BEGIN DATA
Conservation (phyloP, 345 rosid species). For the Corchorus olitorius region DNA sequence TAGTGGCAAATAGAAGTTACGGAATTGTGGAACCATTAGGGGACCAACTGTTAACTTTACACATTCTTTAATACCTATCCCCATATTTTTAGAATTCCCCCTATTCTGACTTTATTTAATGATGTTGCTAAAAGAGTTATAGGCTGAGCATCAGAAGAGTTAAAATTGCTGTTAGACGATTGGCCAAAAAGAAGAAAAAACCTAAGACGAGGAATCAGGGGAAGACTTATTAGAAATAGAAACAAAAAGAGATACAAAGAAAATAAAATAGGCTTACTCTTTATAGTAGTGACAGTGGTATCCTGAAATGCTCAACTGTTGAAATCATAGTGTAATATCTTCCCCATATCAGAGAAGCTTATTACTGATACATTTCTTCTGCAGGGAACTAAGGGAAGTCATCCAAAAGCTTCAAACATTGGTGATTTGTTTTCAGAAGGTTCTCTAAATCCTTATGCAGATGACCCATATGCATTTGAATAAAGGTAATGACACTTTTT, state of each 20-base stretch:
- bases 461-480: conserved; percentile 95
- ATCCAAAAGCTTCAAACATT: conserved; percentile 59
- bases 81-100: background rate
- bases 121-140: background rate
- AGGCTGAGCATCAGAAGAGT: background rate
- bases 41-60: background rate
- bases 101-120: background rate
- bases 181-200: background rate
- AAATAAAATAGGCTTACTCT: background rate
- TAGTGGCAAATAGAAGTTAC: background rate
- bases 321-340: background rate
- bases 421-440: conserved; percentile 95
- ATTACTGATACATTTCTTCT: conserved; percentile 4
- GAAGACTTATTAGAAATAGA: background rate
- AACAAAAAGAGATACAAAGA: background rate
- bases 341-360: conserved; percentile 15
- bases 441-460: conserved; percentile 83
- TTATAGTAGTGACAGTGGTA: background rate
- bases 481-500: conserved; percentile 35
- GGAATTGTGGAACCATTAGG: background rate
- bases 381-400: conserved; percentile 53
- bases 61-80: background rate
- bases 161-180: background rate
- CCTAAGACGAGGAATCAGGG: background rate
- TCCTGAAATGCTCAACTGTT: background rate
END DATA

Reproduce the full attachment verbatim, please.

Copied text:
Conservation (phyloP, 345 rosid species). For the Corchorus olitorius region DNA sequence TAGTGGCAAATAGAAGTTACGGAATTGTGGAACCATTAGGGGACCAACTGTTAACTTTACACATTCTTTAATACCTATCCCCATATTTTTAGAATTCCCCCTATTCTGACTTTATTTAATGATGTTGCTAAAAGAGTTATAGGCTGAGCATCAGAAGAGTTAAAATTGCTGTTAGACGATTGGCCAAAAAGAAGAAAAAACCTAAGACGAGGAATCAGGGGAAGACTTATTAGAAATAGAAACAAAAAGAGATACAAAGAAAATAAAATAGGCTTACTCTTTATAGTAGTGACAGTGGTATCCTGAAATGCTCAACTGTTGAAATCATAGTGTAATATCTTCCCCATATCAGAGAAGCTTATTACTGATACATTTCTTCTGCAGGGAACTAAGGGAAGTCATCCAAAAGCTTCAAACATTGGTGATTTGTTTTCAGAAGGTTCTCTAAATCCTTATGCAGATGACCCATATGCATTTGAATAAAGGTAATGACACTTTTT, state of each 20-base stretch:
- bases 461-480: conserved; percentile 95
- ATCCAAAAGCTTCAAACATT: conserved; percentile 59
- bases 81-100: background rate
- bases 121-140: background rate
- AGGCTGAGCATCAGAAGAGT: background rate
- bases 41-60: background rate
- bases 101-120: background rate
- bases 181-200: background rate
- AAATAAAATAGGCTTACTCT: background rate
- TAGTGGCAAATAGAAGTTAC: background rate
- bases 321-340: background rate
- bases 421-440: conserved; percentile 95
- ATTACTGATACATTTCTTCT: conserved; percentile 4
- GAAGACTTATTAGAAATAGA: background rate
- AACAAAAAGAGATACAAAGA: background rate
- bases 341-360: conserved; percentile 15
- bases 441-460: conserved; percentile 83
- TTATAGTAGTGACAGTGGTA: background rate
- bases 481-500: conserved; percentile 35
- GGAATTGTGGAACCATTAGG: background rate
- bases 381-400: conserved; percentile 53
- bases 61-80: background rate
- bases 161-180: background rate
- CCTAAGACGAGGAATCAGGG: background rate
- TCCTGAAATGCTCAACTGTT: background rate